12 Conclusions Events are political Events represent a vehicle for the promotion of neo- liberal discourses of urban entrepreneurialism Pro-growth public-private coalitions are formed which reconceptualise the relationship between the state and its citizens Outcome = unaccountable quasi-autonomous organisations which work to a market-logic, excluding certain segments of the population The bread and circuses formulae of the Romans is intensified as events are used as a means of socialising the population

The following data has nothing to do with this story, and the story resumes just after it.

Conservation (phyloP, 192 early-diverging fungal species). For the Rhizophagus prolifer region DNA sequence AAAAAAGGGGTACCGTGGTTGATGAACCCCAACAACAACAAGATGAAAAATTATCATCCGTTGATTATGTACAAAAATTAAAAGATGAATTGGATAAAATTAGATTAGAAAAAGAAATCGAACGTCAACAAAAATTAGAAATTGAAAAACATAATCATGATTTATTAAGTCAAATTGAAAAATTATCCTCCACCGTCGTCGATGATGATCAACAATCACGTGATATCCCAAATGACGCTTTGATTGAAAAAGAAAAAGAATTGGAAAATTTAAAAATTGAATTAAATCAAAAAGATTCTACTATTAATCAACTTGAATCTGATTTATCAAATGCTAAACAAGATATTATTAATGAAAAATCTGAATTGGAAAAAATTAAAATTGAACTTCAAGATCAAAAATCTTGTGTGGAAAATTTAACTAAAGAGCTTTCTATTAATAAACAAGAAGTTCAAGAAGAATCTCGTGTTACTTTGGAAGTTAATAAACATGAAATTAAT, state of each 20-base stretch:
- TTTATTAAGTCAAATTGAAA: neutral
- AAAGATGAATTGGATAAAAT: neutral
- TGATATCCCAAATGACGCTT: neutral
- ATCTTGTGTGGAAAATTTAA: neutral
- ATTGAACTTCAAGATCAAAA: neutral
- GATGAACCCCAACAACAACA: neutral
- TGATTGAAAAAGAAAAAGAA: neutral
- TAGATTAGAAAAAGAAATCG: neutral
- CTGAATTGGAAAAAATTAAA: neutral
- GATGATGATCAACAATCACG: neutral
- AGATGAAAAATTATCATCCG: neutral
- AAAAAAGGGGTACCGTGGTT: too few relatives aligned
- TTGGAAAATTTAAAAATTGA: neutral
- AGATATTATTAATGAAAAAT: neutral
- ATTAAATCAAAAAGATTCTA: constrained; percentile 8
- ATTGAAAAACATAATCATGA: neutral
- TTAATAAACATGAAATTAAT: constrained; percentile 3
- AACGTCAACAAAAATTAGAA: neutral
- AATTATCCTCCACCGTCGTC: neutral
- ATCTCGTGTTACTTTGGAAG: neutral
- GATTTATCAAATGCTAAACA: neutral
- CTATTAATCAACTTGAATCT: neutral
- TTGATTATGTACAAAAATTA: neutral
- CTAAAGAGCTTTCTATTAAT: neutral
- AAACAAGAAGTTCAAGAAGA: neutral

13 References Law, C.M. (2002) Urban Tourism, 2 nd ed, Continuum, Chapter 7 Roche, M (2000) Mega Events, London, Routledge Hall, C. Michael (2006): “Urban Entrepreneurship, Corporate Interests, and Sports Mega-Events: The Thin Policies of Competitiveness within the Hard Outcomes of Neo- Liberalism”, The Sociological Review 54(s2), pp. 59-70. Shoval, Noam (2002): “A New Phase in the Competition for the Olympic Gold: The London and New York Bids for the 2012 Games”, Journal of Urban Affairs 24(5) pp. 583-99. Hubbard, Phil and Hall, Tim (1998): “The Entrepreneurial City and the ‘New Urban Politics’” in Hall, Tim and Hubbard, Phil (eds.): The Entrepreneurial City (New York: John Wiley & Sons) pp. 1-23. Henry, I.P & Paramio-Salcines, J.L. (1999) Sport and the Analysis of symbolic regimes: A case study of the City of Sheffield, Urban Affairs Review, 34, 641-666 MacLeod, Gordon (2002): “From Urban Entrepreneurialism to a ‘Revanchist City’? On the Spatial Injustices of Glasgow’s Renaissance”, Antipode Jamieson, Kirstie (2004): “Edinburgh: The Festival Gaze and its Boundaries”, Space and Culture 7(1) pp. 64-75. Smith, N (2002) ‘New Globalism,, New Urbanism: Gentrification as Global Urban Strategy’, Antipode, pp427-449